This question has also been asked and answered here: How long does marijuana stay in your system?
How long does Marijuana stay in your system for?
It is impossible for anyone to accurately state the time it would take for somebody to test clean. This is because there are so many different variables (see below) that impact on the rate that marijuana is both metabolized and excreted.
We can give an estimate of the time, but the most reliable way is to test yourself twice weekly until your first, morning urine sample tests clean. However, even this is not 100% foolproof because home drug detection kits have a higher upper limit of detection (usually 50 ng/mL) compared to some other medical testing kits. This means you may test negative, but a laboratory test may still show marijuana in your system.
Note that charts, graphs, or computer programs that claim to be able to predict how long it will take you to test drug-free, are essentially useless at doing this, even though they may say otherwise.
What is delta-9 THC?
Marijuana is produced by the cannabis sativa plant. Cannabis sativa contains over 421 chemicals including 61 different cannabinoids, of which delta 9-tetrahydrocannabinol (delta-9 THC) is considered the most psychoactive. Delta-9 THC has a thick, sticky consistency (somewhere between a solid and a liquid) and is easily vaporized. It readily dissolves into lipids and fats, and once in the body gets deposited in fat (adipose) tissue, and in the liver, lungs, and spleen.
Delta-9 THC undergoes metabolism in the liver to another psychoactive compound, 11-OH-THC, and then further metabolism to the inactive THCCOOH. CYP2C9 and CYP3A4 are major enzymes involved in this metabolism and both enzymes show genetic variation – this means that some people will metabolize THC faster than normal, whereas others will metabolize it slower than normal.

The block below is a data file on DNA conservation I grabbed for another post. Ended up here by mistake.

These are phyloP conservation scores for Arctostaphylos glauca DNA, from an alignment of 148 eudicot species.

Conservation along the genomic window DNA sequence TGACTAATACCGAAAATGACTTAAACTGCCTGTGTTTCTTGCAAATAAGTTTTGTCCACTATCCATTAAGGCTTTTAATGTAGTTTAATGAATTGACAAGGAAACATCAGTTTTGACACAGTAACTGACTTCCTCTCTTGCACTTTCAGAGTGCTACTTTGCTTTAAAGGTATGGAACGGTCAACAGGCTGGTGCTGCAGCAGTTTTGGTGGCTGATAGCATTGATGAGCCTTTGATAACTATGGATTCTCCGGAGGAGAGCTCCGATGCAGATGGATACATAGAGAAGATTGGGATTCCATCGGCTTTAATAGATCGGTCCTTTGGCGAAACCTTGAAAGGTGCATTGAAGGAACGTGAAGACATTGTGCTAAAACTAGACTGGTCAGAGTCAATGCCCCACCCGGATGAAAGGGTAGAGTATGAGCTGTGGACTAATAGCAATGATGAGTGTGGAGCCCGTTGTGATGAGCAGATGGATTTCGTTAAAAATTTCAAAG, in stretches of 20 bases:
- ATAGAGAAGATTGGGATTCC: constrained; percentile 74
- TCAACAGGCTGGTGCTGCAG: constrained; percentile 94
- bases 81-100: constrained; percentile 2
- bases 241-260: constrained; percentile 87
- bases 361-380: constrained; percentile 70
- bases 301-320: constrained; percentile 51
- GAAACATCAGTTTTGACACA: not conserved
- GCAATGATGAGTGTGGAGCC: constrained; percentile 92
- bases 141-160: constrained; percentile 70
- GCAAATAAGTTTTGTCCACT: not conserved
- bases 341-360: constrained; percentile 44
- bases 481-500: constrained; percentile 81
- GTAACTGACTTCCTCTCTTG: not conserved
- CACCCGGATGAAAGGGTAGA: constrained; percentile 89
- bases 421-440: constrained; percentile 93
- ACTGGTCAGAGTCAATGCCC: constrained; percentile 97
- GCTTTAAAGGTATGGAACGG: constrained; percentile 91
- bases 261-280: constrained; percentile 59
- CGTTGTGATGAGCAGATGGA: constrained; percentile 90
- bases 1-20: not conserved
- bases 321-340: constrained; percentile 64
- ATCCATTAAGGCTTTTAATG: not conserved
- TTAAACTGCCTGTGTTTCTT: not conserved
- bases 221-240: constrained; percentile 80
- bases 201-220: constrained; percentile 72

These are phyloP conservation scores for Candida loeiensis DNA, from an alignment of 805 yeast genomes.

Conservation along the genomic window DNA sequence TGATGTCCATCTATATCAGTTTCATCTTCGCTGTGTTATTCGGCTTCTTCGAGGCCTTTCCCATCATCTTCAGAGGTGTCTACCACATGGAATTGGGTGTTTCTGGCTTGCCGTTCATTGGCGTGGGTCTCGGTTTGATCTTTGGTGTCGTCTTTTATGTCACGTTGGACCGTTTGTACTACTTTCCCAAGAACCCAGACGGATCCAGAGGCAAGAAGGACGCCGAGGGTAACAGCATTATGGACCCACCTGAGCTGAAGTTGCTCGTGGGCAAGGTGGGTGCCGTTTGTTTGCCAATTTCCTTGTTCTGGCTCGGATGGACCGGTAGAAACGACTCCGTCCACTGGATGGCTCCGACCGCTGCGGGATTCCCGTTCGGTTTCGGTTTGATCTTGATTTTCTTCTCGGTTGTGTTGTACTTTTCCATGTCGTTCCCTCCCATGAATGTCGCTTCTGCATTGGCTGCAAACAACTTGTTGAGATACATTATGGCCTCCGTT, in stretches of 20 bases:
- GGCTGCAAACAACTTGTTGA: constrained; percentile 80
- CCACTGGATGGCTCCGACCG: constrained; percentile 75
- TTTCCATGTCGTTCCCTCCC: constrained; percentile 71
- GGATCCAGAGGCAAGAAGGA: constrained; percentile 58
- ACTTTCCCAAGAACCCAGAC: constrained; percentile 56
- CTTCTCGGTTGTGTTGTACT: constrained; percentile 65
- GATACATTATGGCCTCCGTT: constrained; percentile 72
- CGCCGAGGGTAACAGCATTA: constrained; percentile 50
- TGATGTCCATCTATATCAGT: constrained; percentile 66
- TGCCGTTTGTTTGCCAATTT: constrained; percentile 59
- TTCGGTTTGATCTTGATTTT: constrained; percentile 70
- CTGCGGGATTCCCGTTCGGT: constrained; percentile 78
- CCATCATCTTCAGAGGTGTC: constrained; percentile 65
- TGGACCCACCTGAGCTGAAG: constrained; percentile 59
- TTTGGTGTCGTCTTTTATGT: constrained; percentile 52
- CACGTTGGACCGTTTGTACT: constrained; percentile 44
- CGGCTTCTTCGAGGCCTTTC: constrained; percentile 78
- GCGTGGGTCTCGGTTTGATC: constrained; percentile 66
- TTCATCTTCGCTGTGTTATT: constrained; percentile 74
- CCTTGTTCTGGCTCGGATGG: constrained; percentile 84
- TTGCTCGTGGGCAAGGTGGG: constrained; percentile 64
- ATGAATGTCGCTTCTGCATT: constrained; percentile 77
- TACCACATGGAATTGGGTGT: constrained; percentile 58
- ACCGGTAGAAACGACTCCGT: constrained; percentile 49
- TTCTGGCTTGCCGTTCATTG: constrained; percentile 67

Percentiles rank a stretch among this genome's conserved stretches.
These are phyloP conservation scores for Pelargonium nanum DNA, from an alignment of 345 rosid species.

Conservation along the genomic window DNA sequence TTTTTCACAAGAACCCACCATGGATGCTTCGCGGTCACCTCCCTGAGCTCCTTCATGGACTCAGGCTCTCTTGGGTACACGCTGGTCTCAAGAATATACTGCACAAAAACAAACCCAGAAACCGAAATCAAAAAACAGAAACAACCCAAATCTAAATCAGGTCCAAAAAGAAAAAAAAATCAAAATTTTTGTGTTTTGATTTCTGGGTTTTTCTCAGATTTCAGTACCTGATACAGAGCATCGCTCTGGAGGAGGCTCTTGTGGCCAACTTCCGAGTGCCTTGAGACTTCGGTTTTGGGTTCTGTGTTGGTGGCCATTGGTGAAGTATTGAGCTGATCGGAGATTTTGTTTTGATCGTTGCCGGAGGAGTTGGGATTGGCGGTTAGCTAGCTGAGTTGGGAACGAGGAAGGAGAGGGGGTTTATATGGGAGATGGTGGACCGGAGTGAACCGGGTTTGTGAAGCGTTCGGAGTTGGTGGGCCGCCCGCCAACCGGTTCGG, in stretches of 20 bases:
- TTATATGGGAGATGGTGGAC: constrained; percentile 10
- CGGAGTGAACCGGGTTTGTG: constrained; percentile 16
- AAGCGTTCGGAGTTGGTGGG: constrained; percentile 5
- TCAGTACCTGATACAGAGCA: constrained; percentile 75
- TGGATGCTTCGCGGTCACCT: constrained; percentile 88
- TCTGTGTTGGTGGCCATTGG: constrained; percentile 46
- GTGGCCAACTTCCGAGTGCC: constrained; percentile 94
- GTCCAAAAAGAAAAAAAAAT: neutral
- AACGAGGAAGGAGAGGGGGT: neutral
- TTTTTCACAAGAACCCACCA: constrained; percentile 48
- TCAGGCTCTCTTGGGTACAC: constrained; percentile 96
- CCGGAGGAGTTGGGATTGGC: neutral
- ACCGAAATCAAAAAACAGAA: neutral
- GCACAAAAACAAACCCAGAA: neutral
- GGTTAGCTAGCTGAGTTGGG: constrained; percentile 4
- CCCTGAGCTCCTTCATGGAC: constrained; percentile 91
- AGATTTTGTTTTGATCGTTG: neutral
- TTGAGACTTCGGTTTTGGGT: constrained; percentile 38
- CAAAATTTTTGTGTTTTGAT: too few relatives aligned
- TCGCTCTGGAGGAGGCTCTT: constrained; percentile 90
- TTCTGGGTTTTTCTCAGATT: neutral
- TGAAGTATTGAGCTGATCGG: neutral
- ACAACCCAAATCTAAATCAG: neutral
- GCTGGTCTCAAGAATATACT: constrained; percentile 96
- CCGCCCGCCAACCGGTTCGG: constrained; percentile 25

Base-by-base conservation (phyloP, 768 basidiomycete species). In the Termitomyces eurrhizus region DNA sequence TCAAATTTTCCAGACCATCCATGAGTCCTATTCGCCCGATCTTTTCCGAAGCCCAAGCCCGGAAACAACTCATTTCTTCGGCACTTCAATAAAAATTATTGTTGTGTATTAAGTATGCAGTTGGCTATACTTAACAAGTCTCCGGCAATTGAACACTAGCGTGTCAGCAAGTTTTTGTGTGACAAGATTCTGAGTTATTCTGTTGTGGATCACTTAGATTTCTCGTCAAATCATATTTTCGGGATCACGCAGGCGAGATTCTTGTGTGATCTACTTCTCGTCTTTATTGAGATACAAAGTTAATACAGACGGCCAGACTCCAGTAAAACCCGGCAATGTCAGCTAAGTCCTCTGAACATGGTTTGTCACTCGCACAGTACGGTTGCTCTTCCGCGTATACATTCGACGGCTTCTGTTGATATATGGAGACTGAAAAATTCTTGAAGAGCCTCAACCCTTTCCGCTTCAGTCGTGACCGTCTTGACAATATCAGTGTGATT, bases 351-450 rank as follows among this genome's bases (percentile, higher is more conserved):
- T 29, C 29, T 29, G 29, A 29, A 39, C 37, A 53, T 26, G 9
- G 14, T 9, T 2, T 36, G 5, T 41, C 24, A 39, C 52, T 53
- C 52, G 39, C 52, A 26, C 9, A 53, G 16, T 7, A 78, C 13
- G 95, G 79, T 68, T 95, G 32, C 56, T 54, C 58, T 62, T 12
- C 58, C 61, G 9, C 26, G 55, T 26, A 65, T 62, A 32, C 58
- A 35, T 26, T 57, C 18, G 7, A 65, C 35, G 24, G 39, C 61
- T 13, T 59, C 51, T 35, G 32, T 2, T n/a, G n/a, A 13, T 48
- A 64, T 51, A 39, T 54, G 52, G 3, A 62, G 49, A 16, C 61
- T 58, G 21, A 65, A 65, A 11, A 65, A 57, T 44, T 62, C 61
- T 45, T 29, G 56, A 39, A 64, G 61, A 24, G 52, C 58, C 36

What variables impact on the time Marijuana stays in your system for?
Individual variables that play a role in how long marijuana stays in your system for and detection times include:
Body fat: People with more body fat will retain THC for longer. Skinny users have few places to store THC
Fluid intake at the time of the test
Genetics: Fast metabolizers will excrete THC rapidly
How frequently you exercise
Method and frequency of usage: Infrequent users clear THC faster than chronic users
Type of detection test used (blood, hair, saliva, or urine)
Your general health: Many medical conditions impact on how your body retains, stores, and metabolizes marijuana
Other drugs taken: Many drugs interact with CYP2C9 and CYP3A4 enzymes.
In addition, the potency of the marijuana and your tolerance to it can also have an impact.
Table 1: An estimate of marijuana detection time after last usage
Usage Estimate of marijuana detection time
* Occasionally, some chronic users with a high tolerance may eliminate THC as fast as a one-time user.
One time only 4-8 days
2-4 times per week 23-35 days
5-6 times per week 33-48 days
Daily usage 49-70 days after last use*
2-4 times per month 11-18 days
What are the different ways Marijuana can be tested for?
Firstly, it is important to understand the difference between qualitative and quantitative testing.